The Pet Sounds Sessions
Capitol Records, 1996
REVIEW BY: Jeff Clutterbuck
ORIGINALLY PUBLISHED: 06/28/2005
My love for Pet Sounds has been established, and it has taken its rightful place in the list of Jeff's favorite albums. Now, when presented an album that is so incredibly well produced, the natural reaction is, "How did he/she do this?" This question certainly arose after I gave Pet Sounds a spin or two. Luckily, Capitol Records, through The Pet Sounds Sessions, has provided us with an answer.
The Pet Sounds Sessions consists of four discs, with a treasure trove of material to be found on each. Also included are some stellar liner notes, as well as a small book, titled The Making of Pet Sounds. It is apparent from the first time you lift the lid of the box off that great care and thought went into the creation of this set.
Disc 1 is broken up roughly in half. The first 13 tracks are the stereo mixes of the actual Pet Sounds tracks. This was the first time anyone had heard this album in stereo, and it certainly is an experience all in itself. If the "wall of sound" approach found on the mono mix of Pet Sounds bothered you at all, this disc is for you. The stereo mix allows for a more clear listening of the album, the instrumentation is easier to pick out. However, for the purist, Pet Sounds was never supposed to be heard in stereo, so your opinion may depend on how much you care about the original album.
The rest of Disc 1 and Disc 2 is the "meat" of the set. Here one can find session highlights, backing tracks san vocals and unreleased tracks, all in wonderful stereo. This was a barrel of fun to listen to; the session highlights provide context for the backing tracks that follow. To listen to Wilson and Co. run through early versions of "Wouldn't It Be Nice," or "I Know There's An Answer," is exciting as well as revealing. In fact, my only gripe is that I wanted to hear more of the session highlights. The biggest hits get about 7-8 minutes, while some tracks such as "Sloop John B" get roughly a minute. An explanation is provided in the liner notes, and it makes sense, but I get the feeling this box set could have been even bigger and better. However, that is a small matter.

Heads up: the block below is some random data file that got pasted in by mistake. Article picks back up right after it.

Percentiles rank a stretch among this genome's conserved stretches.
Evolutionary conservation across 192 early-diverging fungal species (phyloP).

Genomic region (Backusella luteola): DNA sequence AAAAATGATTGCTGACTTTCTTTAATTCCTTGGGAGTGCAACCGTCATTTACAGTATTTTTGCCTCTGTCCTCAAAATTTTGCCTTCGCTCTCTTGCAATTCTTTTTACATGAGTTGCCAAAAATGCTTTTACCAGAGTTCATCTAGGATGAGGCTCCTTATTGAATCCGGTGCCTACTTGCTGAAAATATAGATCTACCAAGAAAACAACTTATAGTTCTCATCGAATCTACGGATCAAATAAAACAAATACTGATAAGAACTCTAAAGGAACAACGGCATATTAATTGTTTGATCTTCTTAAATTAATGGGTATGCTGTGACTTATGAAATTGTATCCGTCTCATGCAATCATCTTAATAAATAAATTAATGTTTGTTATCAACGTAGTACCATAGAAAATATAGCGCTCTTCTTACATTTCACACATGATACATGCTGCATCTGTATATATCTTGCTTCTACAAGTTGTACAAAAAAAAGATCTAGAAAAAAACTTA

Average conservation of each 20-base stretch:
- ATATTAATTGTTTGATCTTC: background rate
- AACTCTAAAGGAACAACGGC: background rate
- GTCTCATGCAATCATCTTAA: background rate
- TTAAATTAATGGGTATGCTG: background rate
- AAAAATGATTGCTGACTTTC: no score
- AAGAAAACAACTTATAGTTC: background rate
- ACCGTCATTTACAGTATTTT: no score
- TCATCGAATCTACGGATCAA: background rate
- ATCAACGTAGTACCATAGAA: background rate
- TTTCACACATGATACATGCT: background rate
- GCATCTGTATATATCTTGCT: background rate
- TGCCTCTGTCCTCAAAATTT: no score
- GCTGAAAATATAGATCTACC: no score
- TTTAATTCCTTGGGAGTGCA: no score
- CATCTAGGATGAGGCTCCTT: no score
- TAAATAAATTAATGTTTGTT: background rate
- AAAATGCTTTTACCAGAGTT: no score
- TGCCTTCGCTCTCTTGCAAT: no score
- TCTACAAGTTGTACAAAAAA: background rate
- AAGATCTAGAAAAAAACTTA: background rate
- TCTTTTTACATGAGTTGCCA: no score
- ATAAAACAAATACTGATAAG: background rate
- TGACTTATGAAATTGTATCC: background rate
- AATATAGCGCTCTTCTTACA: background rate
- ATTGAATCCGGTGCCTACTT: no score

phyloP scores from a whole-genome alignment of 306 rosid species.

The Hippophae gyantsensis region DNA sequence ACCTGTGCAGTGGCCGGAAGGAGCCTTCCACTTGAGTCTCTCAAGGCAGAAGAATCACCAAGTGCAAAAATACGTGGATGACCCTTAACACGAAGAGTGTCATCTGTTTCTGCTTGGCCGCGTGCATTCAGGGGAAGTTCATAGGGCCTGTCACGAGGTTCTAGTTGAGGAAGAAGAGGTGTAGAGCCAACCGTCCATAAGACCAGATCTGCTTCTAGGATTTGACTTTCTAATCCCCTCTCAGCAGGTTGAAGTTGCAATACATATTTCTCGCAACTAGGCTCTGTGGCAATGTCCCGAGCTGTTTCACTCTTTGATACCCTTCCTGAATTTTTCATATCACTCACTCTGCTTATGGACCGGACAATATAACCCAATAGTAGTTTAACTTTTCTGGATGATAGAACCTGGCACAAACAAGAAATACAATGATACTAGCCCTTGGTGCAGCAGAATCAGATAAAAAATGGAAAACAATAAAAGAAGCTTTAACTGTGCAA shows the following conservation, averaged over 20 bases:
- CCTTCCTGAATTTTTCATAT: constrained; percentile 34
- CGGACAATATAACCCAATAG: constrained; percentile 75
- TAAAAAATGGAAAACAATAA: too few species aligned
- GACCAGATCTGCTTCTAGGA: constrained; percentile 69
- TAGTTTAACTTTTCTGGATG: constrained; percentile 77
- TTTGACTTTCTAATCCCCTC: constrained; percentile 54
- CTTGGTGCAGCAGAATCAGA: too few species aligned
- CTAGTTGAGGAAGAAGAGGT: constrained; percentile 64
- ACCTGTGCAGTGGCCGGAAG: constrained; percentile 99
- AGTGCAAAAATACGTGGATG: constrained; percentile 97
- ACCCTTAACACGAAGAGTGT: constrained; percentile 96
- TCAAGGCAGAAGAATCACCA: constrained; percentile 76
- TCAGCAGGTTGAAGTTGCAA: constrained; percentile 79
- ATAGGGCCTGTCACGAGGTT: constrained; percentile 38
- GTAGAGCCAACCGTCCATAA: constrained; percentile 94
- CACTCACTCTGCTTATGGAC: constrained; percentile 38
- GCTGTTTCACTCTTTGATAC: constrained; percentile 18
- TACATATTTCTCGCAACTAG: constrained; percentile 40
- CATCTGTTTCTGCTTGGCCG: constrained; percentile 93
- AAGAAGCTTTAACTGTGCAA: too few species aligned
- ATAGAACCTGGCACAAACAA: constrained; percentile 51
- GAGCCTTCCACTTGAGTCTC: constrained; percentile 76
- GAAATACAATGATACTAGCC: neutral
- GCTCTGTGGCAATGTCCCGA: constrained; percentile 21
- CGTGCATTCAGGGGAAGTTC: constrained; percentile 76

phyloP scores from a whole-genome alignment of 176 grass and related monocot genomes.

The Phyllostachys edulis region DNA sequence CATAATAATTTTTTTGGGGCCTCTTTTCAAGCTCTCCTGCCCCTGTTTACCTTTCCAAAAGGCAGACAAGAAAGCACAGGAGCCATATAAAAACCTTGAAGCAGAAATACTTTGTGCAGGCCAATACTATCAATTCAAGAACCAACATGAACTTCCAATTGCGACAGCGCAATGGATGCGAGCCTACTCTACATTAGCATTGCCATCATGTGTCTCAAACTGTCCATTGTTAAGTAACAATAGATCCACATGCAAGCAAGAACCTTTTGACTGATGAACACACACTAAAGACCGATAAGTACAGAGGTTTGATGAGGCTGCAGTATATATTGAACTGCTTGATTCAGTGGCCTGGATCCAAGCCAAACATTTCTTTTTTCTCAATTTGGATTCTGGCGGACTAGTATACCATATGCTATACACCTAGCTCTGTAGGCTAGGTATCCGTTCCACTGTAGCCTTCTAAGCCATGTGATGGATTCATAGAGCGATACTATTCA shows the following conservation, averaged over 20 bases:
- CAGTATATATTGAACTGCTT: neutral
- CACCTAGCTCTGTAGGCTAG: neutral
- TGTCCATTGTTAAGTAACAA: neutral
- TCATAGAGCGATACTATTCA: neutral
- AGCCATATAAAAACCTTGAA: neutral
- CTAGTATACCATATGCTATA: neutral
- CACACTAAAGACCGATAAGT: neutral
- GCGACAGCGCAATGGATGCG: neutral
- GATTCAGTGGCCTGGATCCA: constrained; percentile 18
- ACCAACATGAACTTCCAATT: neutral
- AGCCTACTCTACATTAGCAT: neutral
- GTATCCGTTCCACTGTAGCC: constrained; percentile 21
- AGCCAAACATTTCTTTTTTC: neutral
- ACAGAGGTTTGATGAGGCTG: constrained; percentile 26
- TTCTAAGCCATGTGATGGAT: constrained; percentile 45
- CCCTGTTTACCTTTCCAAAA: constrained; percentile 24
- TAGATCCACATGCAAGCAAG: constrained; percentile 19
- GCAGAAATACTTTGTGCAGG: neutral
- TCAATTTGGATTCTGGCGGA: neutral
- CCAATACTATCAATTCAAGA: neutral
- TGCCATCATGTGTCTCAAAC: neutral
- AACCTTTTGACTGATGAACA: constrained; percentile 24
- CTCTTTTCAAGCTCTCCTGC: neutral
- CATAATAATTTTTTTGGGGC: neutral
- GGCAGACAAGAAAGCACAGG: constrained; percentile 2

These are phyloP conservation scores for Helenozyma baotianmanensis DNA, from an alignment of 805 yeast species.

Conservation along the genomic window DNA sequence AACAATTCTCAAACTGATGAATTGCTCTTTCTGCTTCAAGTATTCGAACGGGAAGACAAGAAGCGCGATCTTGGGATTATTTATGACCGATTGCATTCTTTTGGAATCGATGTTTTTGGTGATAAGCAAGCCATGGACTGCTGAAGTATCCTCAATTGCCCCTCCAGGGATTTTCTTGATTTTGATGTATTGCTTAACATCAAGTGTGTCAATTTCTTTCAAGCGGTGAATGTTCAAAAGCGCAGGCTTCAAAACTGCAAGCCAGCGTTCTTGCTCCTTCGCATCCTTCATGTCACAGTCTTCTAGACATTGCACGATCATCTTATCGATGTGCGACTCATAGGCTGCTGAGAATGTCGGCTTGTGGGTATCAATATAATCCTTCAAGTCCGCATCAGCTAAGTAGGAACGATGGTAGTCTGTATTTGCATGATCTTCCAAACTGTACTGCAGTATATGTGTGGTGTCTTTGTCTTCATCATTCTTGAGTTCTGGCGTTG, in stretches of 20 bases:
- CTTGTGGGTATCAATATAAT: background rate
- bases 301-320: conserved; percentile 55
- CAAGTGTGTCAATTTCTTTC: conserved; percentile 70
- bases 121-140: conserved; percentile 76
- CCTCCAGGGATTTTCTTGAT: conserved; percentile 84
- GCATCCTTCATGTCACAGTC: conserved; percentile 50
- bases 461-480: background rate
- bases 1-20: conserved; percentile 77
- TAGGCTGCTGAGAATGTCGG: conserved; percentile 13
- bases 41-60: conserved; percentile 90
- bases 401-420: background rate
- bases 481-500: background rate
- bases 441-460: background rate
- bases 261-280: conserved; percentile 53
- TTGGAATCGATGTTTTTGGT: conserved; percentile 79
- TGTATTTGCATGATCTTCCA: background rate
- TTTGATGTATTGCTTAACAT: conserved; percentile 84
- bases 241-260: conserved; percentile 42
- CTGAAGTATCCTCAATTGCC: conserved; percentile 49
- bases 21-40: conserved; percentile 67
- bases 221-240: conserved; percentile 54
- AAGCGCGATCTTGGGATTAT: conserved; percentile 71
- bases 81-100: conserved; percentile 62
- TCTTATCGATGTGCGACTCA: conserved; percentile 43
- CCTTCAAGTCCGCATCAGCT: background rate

Disc 3 is really what sold me on buying this set. The first 11 songs are the final vocal tracks heard on Pet Sounds. To be able to hear The Beach Boys sing Pet Sounds essentially in an a capella format is just breathtaking. One can pick out little bits that you might not hear on the actual tracks themselves. My favorite "discovery" is at the end of "Wouldn't It Be Nice," when Brian and Carl (I think) drop the pitch of their harmonies ever so slightly. It makes for a gorgeous-sounding vocal. I've listened to these tracks over and over again, and each time I get chills down my spine. The rest of Disc 3 proceeds to present Pet Sounds in an alternate manner. For example, instead of Brian singing "Sloop John B," we hear Carl. "God Only Knows" has an added a capella tag, featuring all the Beach Boys as well as what is gathered to be everyone who was in the studio at that time. Personally I think that should have made the final cut, but I can live. Other songs have different vocalists as well, lyrics reversed, and added solos. This particular material is interesting to a degree, but the other two discs are more so.
Disc 4 is the original Pet Sounds, in its mono mix. It's a wonderful bookend to the overall set; you've heard how the album was made, and to close everything out there it is presented again in final, unfettered form. So now, having spent the weekend listening to this collection over and over again, is it worth it for everyone to buy? The answer is no -- even the casual Beach Boys fan would most likely find this set dull. However, if you love Pet Sounds, or have an appreciation and desire to see how a record of Pet Sounds' caliber was recorded, by all means order this set now.